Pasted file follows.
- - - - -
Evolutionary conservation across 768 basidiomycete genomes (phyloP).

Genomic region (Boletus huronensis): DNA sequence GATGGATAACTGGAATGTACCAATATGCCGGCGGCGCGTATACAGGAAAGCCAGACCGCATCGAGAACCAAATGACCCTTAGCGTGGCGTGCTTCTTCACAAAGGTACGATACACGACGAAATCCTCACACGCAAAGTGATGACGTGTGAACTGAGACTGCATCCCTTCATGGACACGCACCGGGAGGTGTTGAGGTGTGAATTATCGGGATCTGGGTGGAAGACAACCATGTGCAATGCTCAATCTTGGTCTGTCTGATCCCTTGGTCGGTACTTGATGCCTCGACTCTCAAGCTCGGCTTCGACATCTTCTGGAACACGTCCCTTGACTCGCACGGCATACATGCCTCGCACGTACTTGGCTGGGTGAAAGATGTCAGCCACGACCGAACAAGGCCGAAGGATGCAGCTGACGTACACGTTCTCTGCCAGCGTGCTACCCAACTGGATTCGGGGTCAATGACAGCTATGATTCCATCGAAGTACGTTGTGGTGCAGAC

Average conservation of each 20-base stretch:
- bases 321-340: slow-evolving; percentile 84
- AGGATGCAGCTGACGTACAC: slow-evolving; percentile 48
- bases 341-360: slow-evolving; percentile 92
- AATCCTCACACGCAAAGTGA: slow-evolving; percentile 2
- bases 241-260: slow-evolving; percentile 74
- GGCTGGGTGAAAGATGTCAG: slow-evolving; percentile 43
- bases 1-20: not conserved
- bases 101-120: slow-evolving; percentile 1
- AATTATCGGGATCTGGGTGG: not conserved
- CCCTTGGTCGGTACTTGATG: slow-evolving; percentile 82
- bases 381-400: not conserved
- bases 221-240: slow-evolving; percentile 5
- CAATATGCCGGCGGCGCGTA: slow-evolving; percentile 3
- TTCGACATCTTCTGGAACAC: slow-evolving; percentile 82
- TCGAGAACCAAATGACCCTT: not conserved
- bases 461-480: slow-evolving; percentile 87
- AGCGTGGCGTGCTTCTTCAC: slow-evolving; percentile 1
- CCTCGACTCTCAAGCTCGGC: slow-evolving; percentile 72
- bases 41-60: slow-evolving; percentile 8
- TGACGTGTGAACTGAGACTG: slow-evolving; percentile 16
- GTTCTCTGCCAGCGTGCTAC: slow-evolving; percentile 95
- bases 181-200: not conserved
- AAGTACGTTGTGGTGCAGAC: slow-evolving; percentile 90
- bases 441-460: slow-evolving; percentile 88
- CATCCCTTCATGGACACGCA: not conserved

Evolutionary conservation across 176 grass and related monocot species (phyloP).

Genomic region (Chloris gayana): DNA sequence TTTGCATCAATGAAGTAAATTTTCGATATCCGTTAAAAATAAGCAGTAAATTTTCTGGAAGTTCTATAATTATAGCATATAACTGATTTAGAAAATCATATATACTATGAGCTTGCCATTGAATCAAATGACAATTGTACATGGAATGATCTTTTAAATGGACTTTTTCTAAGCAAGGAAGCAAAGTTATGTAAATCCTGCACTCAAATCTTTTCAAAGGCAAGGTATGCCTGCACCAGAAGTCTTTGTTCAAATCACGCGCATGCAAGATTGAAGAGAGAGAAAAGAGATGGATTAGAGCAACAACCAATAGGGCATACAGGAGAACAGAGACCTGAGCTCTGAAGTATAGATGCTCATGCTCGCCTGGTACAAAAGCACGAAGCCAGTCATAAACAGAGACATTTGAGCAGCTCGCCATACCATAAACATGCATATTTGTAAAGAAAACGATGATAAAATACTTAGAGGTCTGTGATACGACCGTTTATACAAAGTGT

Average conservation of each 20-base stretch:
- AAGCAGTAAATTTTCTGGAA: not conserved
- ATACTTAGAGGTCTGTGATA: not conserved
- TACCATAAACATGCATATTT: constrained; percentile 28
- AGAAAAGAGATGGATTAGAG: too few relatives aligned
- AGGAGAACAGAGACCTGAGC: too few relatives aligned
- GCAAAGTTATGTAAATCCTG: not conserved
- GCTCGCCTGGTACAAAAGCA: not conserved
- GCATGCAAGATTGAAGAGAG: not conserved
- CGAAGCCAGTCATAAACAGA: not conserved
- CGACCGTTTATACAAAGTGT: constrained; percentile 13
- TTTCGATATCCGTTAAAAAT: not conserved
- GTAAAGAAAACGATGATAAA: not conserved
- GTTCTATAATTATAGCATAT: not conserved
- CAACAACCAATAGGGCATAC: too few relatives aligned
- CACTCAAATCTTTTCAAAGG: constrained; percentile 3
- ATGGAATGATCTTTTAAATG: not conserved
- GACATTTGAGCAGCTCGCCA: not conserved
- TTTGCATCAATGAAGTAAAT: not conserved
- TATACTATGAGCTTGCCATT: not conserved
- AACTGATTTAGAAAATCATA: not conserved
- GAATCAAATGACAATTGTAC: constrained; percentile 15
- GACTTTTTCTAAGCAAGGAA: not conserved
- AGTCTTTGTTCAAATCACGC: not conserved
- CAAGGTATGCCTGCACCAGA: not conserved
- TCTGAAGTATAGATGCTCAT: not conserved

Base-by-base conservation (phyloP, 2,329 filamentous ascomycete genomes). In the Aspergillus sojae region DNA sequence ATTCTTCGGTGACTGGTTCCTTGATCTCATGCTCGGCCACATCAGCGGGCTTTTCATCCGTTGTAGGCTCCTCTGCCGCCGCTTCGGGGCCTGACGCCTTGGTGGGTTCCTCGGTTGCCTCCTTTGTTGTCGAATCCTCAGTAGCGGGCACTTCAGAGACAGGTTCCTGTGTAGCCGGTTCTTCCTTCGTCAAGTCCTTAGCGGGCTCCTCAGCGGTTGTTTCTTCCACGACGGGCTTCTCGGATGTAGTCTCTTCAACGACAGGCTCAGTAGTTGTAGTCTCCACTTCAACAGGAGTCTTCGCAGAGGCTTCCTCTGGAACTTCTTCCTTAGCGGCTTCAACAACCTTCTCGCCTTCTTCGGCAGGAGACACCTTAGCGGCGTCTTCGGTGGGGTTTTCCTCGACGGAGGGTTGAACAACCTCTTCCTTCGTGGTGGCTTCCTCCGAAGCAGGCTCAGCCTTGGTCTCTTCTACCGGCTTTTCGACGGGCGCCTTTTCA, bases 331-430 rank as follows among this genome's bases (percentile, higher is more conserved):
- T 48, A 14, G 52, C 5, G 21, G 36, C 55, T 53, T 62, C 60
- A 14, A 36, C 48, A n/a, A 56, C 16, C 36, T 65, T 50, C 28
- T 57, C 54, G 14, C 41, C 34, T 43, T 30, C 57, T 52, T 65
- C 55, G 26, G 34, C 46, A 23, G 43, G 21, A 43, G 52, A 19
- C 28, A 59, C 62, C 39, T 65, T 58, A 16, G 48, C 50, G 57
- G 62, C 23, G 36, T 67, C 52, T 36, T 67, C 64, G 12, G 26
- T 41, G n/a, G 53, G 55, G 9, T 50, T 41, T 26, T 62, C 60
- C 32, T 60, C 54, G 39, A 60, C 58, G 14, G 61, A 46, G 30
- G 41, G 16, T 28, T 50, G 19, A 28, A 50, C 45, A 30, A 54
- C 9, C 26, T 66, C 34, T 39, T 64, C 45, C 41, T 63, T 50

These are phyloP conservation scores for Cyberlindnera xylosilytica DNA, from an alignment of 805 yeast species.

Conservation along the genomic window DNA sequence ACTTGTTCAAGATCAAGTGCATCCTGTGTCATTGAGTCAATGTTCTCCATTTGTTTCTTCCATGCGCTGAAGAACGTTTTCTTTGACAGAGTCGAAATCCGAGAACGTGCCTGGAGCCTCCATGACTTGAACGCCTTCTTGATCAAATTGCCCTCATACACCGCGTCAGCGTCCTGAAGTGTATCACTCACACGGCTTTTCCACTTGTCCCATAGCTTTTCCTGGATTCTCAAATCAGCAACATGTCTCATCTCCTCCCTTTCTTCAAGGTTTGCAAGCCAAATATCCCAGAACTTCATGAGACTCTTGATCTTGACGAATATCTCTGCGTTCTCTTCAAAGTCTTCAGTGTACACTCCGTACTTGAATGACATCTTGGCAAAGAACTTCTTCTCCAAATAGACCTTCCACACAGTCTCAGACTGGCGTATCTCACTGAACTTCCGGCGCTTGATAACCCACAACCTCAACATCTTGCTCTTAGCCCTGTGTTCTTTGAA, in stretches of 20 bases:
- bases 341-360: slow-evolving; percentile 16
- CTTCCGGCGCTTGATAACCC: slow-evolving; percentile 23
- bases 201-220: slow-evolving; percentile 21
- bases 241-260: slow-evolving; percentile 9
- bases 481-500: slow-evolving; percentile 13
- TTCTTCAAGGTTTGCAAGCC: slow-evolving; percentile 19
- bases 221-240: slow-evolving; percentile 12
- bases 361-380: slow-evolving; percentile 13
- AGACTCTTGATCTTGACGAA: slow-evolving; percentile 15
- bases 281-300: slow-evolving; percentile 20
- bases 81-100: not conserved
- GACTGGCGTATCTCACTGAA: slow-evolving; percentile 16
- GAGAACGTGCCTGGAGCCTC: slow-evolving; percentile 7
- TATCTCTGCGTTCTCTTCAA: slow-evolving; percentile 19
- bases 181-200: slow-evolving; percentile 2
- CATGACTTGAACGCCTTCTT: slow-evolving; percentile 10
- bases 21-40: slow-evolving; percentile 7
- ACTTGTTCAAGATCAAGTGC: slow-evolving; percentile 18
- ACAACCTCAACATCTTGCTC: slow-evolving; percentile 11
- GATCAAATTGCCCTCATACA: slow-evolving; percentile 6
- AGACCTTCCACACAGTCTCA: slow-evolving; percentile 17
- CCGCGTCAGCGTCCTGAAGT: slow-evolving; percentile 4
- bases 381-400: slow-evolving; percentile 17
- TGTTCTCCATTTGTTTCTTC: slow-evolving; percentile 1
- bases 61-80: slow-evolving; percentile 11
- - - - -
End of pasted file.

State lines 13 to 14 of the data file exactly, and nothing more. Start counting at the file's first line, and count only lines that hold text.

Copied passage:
- CCCTTGGTCGGTACTTGATG: slow-evolving; percentile 82
- bases 381-400: not conserved